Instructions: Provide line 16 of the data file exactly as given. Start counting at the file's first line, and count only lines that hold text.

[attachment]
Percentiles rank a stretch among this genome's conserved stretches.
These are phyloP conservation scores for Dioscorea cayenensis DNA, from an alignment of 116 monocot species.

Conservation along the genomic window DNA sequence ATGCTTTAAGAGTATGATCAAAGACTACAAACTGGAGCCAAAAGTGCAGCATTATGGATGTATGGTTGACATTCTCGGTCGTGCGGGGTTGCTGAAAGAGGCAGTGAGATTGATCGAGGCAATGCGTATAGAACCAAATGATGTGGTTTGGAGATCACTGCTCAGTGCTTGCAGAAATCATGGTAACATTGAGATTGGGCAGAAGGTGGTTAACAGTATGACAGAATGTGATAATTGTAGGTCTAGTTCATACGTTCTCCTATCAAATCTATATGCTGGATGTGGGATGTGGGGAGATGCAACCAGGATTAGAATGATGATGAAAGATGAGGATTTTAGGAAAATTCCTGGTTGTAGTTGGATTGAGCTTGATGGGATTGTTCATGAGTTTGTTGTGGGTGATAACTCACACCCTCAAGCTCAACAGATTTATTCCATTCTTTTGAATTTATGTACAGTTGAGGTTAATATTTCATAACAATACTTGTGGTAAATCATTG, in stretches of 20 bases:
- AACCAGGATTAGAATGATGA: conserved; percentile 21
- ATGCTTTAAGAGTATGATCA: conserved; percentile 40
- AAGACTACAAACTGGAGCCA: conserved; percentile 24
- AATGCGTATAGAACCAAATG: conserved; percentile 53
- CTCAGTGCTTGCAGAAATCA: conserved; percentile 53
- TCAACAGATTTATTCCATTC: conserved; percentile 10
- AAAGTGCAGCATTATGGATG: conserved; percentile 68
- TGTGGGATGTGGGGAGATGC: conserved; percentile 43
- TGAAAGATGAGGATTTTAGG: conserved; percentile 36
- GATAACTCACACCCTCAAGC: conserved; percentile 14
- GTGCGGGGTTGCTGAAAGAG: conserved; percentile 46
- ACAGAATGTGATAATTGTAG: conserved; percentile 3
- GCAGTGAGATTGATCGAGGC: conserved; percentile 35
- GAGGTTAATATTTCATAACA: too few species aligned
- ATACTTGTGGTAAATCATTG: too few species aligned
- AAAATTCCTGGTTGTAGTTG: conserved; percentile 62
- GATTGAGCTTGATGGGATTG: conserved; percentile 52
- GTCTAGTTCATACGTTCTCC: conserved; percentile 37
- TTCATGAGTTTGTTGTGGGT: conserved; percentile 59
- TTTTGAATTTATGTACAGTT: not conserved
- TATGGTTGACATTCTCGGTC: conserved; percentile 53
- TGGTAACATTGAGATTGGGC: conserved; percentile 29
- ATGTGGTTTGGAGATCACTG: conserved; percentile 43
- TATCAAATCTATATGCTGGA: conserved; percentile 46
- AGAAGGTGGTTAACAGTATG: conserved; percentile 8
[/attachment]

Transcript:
- GCAGTGAGATTGATCGAGGC: conserved; percentile 35